Davila, Rudolph B., 1LT

Deceased
 
 Photo In Uniform   Service Details
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Last Rank
First Lieutenant
Last Service Branch
Infantry
Last Primary MOS
1542-Infantry Unit Commander
Last MOS Group
Infantry (Officer)
Primary Unit
1943-1945, 1542, 7th Infantry Regiment
Service Years
1941 - 1945

Infantry

First Lieutenant



Two Overseas Service Bars


 Last Photo   Personal Details 

17 kb

Home State
California
California
Year of Birth
1916
 
This Military Service Page was created/owned by the Site Administrator to remember Davila, Rudolph B. (MOH), 1LT.
 
Contact Info
Home Town
El Paso, Texas
Last Address
Vista, California

Date of Passing
Jan 26, 2002
 
Location of Interment
Arlington National Cemetery - Arlington, Virginia
Wall/Plot Coordinates
Section 67, Lot 3458

 Official Badges 

Honorably Discharged WW II


 Unofficial Badges 




 Military Association Memberships
Congressional Medal Of Honor SocietyMedal of Honor
  2000, Congressional Medal Of Honor Society
  2000, Medal of Honor [Verified] - Assoc. Page


 Additional Information
Last Known Activity

World War II Congressional Medal of Honor Recipient. He received the Medal of Honor 56 years after he prevented a 130-man American rife company from being slaughtered in a German ambush in Italy during World War II. His citation reads "Staff Sergeant Rudolph B. Davila distinguished himself by extraordinary heroism in action, on 28 May 1944, near Artena, Italy. During the offensive which broke through the German mountain strongholds surrounding the Anzio beachhead, Staff Sergeant Davila risked death to provide heavy weapons support for a beleaguered rifle company. Caught on an exposed hillside by heavy, grazing fire from a well-entrenched German force, his machine gunners were reluctant to risk putting their guns into action. Crawling fifty yards to the nearest machine gun, Staff Sergeant Davila set it up alone and opened fire on the enemy. In order to observe the effect of his fire, Sergeant Davila fired from the kneeling position, ignoring the enemy fire that struck the tripod and passed between his legs. Ordering a gunner to take over, he crawled forward to a vantage point and directed the firefight with hand and arm signals until both hostile machine guns were silenced. Bringing his three remaining machine guns into action, he drove the enemy to a reserve position two hundred yards to the rear. When he received a painful wound in the leg, he dashed to a burned tank and, despite the crash of bullets on the hull, engaged a second enemy force from the tank's turret. Dismounting, he advanced 130 yards in short rushes, crawled 20 yards and charged into an enemy-held house to eliminate the defending force of five with a hand grenade and rifle fire. Climbing to the attic, he straddled a large shell hole in the wall and opened fire on the enemy. Although the walls of the house were crumbling, he continued to fire until he had destroyed two more machine guns. His intrepid actions brought desperately needed heavy weapons support to a hard-pressed rifle company and silenced four machine gunners, which forced the enemy to abandon their prepared positions. Staff Sergeant Davila's extraordinary heroism and devotion to duty are in keeping with the highest traditions of military service and reflect great credit on him, his unit, and the United States Army".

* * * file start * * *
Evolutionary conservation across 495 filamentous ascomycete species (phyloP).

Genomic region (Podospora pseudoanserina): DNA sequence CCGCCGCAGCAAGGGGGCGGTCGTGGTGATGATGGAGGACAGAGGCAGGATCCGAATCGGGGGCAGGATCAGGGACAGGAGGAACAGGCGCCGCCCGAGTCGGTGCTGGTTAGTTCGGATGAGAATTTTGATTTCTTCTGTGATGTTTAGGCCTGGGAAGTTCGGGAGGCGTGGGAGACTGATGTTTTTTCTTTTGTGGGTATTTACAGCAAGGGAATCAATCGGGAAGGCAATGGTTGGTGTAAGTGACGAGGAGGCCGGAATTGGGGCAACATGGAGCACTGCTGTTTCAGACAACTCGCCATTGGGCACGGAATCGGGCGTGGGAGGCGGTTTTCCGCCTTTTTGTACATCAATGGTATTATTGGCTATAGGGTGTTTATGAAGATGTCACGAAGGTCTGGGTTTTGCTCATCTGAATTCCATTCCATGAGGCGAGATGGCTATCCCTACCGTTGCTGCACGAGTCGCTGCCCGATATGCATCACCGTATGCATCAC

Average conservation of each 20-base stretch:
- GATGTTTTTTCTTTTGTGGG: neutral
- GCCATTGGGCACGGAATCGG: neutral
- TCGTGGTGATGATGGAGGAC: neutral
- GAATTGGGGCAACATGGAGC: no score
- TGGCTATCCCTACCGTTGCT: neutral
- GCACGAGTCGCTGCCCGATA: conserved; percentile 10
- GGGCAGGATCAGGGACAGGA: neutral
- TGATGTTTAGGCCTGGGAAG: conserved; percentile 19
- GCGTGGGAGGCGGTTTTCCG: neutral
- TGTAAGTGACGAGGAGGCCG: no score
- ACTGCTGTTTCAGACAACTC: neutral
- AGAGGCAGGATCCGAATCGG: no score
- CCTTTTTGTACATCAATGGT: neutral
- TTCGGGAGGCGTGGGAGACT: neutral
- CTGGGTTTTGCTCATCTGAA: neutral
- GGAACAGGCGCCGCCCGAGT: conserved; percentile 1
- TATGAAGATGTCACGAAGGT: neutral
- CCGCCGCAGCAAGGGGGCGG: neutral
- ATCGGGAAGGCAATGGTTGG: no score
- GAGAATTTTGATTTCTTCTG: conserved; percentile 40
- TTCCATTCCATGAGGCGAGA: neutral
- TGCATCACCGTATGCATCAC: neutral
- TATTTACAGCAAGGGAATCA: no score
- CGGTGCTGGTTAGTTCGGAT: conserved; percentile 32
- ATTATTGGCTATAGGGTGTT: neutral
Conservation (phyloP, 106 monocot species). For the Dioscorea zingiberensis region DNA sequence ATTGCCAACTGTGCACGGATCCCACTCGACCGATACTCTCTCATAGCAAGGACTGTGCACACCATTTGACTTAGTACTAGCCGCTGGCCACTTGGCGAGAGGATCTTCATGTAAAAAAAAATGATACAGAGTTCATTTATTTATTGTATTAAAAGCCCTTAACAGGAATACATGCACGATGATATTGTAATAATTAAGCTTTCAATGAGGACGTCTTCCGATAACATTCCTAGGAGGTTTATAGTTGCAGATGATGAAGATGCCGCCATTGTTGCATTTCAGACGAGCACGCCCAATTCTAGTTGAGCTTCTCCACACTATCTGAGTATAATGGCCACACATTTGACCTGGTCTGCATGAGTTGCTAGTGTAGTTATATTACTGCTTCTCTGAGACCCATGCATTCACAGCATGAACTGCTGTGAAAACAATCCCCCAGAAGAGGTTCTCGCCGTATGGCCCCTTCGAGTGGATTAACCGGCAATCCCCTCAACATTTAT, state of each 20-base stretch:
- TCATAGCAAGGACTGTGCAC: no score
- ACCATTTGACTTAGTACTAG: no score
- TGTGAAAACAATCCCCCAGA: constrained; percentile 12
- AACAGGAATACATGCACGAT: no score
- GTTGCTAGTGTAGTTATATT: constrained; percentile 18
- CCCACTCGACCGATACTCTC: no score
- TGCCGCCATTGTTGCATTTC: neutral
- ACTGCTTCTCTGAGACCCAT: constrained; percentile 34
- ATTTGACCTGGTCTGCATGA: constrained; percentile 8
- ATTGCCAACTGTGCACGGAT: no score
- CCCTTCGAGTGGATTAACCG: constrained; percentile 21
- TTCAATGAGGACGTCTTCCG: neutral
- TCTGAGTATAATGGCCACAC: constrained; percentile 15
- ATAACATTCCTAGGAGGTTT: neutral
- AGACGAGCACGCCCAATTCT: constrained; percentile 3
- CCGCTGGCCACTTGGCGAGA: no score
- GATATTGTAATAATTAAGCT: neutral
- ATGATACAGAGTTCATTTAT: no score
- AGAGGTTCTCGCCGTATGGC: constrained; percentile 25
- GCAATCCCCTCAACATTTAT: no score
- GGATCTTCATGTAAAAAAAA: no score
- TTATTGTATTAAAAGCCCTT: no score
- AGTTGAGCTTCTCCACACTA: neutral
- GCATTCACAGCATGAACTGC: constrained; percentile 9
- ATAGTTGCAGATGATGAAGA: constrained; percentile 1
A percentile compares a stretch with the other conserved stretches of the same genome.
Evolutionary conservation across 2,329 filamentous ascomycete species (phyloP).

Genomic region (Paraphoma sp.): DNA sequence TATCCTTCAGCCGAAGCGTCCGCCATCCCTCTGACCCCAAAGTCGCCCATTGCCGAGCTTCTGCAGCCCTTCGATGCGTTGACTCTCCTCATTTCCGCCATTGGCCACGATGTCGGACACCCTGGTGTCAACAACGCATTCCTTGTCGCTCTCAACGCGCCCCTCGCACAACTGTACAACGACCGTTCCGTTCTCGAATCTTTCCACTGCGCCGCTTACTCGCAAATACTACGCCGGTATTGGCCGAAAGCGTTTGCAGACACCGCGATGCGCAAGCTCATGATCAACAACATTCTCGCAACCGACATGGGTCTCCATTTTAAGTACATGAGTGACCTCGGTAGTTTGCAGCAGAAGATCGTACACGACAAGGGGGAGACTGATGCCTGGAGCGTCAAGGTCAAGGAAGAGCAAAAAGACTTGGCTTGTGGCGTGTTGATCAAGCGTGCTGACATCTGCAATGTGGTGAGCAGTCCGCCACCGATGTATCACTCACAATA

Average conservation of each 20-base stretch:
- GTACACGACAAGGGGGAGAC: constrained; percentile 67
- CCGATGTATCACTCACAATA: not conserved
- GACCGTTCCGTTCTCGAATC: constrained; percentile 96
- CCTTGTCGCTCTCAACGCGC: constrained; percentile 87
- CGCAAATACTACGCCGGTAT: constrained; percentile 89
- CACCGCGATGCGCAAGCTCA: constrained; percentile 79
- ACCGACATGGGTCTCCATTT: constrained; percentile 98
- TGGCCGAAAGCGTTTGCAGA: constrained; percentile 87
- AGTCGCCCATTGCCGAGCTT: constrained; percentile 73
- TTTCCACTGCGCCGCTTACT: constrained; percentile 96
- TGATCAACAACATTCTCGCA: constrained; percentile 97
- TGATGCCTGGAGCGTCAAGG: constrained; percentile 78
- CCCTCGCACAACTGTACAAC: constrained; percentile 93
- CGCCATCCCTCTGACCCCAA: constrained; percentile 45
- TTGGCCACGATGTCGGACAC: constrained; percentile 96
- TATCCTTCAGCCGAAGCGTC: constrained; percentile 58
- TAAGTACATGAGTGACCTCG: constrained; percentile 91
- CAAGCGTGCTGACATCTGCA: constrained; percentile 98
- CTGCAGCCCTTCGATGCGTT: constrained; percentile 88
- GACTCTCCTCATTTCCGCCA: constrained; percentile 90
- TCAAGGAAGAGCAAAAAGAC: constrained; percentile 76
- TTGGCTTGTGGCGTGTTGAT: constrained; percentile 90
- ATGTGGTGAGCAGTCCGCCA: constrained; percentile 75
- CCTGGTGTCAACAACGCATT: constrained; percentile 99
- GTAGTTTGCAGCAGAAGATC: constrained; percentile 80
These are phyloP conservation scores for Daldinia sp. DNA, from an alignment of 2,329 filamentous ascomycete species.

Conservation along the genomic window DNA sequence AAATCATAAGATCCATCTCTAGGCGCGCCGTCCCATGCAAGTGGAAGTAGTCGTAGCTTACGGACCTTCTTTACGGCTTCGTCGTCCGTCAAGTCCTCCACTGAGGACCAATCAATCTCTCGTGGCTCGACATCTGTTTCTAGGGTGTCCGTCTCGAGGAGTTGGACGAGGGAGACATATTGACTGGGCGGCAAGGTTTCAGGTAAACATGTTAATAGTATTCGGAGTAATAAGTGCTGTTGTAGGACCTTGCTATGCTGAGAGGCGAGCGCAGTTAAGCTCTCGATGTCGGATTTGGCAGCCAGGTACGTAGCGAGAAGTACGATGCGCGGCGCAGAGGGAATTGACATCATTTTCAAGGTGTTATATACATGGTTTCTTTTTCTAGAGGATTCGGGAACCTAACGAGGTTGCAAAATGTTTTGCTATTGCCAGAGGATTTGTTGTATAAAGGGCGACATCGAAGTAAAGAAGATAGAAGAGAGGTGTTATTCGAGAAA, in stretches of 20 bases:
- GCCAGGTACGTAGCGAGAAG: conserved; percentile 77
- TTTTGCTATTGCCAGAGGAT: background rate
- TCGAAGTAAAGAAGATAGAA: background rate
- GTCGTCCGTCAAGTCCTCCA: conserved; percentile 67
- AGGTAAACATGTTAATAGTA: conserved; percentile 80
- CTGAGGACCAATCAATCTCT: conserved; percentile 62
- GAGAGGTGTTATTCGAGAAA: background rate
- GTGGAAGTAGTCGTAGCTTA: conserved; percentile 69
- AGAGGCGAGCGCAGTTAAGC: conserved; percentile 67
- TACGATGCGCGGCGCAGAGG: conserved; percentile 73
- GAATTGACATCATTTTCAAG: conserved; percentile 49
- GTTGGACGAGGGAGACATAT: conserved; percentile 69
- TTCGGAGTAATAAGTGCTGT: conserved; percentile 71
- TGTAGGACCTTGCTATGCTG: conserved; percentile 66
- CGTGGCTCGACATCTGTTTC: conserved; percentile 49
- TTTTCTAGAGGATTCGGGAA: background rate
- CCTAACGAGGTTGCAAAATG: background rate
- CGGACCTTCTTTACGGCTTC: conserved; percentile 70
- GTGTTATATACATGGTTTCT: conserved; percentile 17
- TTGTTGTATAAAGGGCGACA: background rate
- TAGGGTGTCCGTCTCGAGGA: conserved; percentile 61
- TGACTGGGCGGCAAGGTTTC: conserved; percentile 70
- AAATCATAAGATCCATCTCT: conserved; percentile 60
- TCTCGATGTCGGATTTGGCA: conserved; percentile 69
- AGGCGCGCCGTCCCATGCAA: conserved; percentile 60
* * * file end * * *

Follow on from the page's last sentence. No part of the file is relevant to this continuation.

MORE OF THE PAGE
https://www.findagrave.com/memorial/6166279/rudolph-b.-davila

   
Other Comments:
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 Ribbon Bar

Combat Infantryman 1st Award


 
 Unit Assignments
7th Infantry Regiment
  1943-1945, 1542, 7th Infantry Regiment
 Combat and Non-Combat Operations
  1943-1945 WWII - European-African-Middle Eastern Theater
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